Spelt Flour Chocolate Fudge Cake (Adaptable)










I’ve made lots of chocolate fudge cakes on the blog, but I think this is my new favourite.

It was my son’s 16th birthday a couple of weeks ago, and as always, even though they are now teenagers (one is an officially an adult) I ask my boys what kind of cake they want. My youngest son is pretty consistent with his choice, and again, this time he wanted a chocolate fudge cake.



My original plan was to make a cake with a chocolate fudge frosting from Betty Crocker (I will defo get around to this one day), but realized on the day of baking that half of the ingredients were sadly lacking in my pantry. Okay, I don’t have a pantry, but it sounds good, doesn’t it?



Anyway, I’d already found a lush looking chocolate fudge cake from The Stay at Home Chef. The recipe was so simple, and very similar to my recipe for chocolate cake, but I always like to try new recipes (I am really not sure what I am on the hunt for, but you can never have too many chocolate fudge cake recipes, now can you?). 



It’s very rare I use someone else’s recipe. And when I do, I tweak the living daylights out of it. But this recipe? Apart from using spelt flour, Greek yoghurt (in place of buttermilk) and halving the recipe, I changed very little. 

The frosting came from Sugar Spun Run. I didn’t change anything at all. The frosting is super sweet, but it goes well with the cake (which is not overly sweet, despite the decadent amount of sugar in it).



There’s nothing I like more than just throwing all the ingredients in together, then baking it. Well actually, I do like it turning out amazingly well more than anything, and this recipe did just that. Super simple, no fuss cake. Try it, you won’t be disappointed. 


Spelt Flour Chocolate Fudge Cake (Adaptable)



  • butter (for greasing)
  • 240g (1½ cups) spelt flour (see note 1)
  • 320g (1½ cups) granulated sugar
  • 80g (¾ cup) cocoa powder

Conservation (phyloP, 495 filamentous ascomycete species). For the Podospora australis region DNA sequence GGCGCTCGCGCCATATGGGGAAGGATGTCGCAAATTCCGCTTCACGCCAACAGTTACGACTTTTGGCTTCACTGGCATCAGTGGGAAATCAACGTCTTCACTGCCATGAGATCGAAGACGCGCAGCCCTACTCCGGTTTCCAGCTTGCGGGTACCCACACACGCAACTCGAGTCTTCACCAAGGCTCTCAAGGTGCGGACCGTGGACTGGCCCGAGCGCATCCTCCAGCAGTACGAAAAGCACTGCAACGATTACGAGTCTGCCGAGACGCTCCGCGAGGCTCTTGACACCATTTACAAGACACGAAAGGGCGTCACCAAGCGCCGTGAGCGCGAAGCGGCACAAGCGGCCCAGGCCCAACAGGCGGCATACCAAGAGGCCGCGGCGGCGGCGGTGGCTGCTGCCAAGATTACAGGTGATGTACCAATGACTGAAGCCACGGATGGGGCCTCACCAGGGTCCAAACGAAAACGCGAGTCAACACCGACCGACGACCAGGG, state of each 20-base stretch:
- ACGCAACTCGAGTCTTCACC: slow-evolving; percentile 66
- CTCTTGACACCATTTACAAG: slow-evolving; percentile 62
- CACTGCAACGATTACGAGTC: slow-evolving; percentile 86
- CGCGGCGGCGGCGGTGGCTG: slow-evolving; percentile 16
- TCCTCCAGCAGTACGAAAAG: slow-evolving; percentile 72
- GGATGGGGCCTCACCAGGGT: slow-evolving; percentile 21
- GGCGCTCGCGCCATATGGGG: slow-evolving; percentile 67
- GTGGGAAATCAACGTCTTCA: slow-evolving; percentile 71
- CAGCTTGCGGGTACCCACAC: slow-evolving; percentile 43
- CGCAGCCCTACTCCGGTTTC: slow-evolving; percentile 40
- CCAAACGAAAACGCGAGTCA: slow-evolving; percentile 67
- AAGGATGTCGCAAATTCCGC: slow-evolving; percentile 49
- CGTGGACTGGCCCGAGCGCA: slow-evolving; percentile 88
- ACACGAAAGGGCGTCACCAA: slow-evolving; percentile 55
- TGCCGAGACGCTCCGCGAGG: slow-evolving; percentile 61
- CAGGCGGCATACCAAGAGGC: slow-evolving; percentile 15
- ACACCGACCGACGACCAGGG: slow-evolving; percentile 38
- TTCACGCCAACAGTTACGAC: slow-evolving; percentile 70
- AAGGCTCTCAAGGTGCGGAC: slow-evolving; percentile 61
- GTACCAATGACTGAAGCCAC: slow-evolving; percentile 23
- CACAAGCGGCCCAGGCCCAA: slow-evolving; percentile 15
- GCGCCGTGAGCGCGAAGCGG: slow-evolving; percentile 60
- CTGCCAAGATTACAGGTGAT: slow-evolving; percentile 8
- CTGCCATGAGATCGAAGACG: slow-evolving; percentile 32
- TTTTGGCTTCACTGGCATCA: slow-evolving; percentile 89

• ½ tablespoon baking soda
  • ¾ teaspoon baking powder
  • ½ teaspoon salt
  • 2 large eggs
  • 100ml (3½ oz) Greek yoghurt (see note 2)
  • 80ml (¼ cup + 1 tbsp) milk
  • 60ml (¼ cup) vegetable oil
  • 2 teaspoons vanilla extract
  • 200ml (⅚ cup) hot water
  • 1 tablespoon instant coffee (see note 3)


  • 100g (4 oz) dark chocolate
  • 75g (⅓ cup) butter (chopped into small pieces)
  • 118ml (½ cup) milk
  • 550g (4½ cups) icing sugar


  • Chocolate shavings and gold decorations (optional)



  • Pre-heat the oven to 175°C (350℉). Grease two 6" pans (I also lined the bottoms with baking paper).
  • Using a food processor or whisk, mix the flour, sugar, cocoa, baking soda, baking powder, together until combined.
  • Add the eggs, Greek yoghurt, milk, oil, and vanilla.
  • Mix the hot water and coffee together and add to the mixture.
  • Beat on a medium speed until smooth. This should take just a couple of minutes.
  • Divide the batter equally between the two pans, and then bake for around 35-40 minutes (start checking at around the 30 minute mark). The cake is ready when an inserted skewer comes out clean.
  • Cool for around 15 minutes in the pans, then turn out onto a wire rack and allow to cool completely.


  • Break up the chocolate and add to a pan with the chopped butter and milk.
  • Slowly, with a low heat, melt the ingredients together, stirring constantly. When everything is combined, remove from the heat.
  • Add the icing sugar and whisk together until nice and smooth. Set to one side until it reaches the required thickness.


  • Spread around ⅓ of the frosting over the bottom of one of the cakes. Top with the other cake, and spread the remaining frosting over the top and the sides. I didn't do anything fancy with my frosting, but used a knife to create a pattern and topped with some gold sprinkles and chocolate shavings.


  1. You can do a straight swap with regular flour
  2. I didn't have access to buttermilk, but if you do, simply omit the Greek yoghurt and use 180ml of buttermilk
  3. Coffee greatly enhances the cocoa in the cake. However, if you do not want to use coffee, simply omit it from the recipe.
I have converted grams to cups/ounces/tablespoons using online converters. Although I have no reason to believe they are inaccurate, please be aware that I have not made the recipe with imperial measurements.
In addition, many ingredients are different in Europe compared to North America. I do all I can to offer possible alternatives and to ensure the best possible outcomes for everyone. However, results cannot always be guaranteed if you have not used the same ingredients, measurements or methods as me.
Lastly, I do everything I can to ensure that my recipes (and instructions) are accurate and easy to follow. However, I am human, and don't always get it right. If you notice anything strange, a mistake, or even a typo, please let me know in the comments. 
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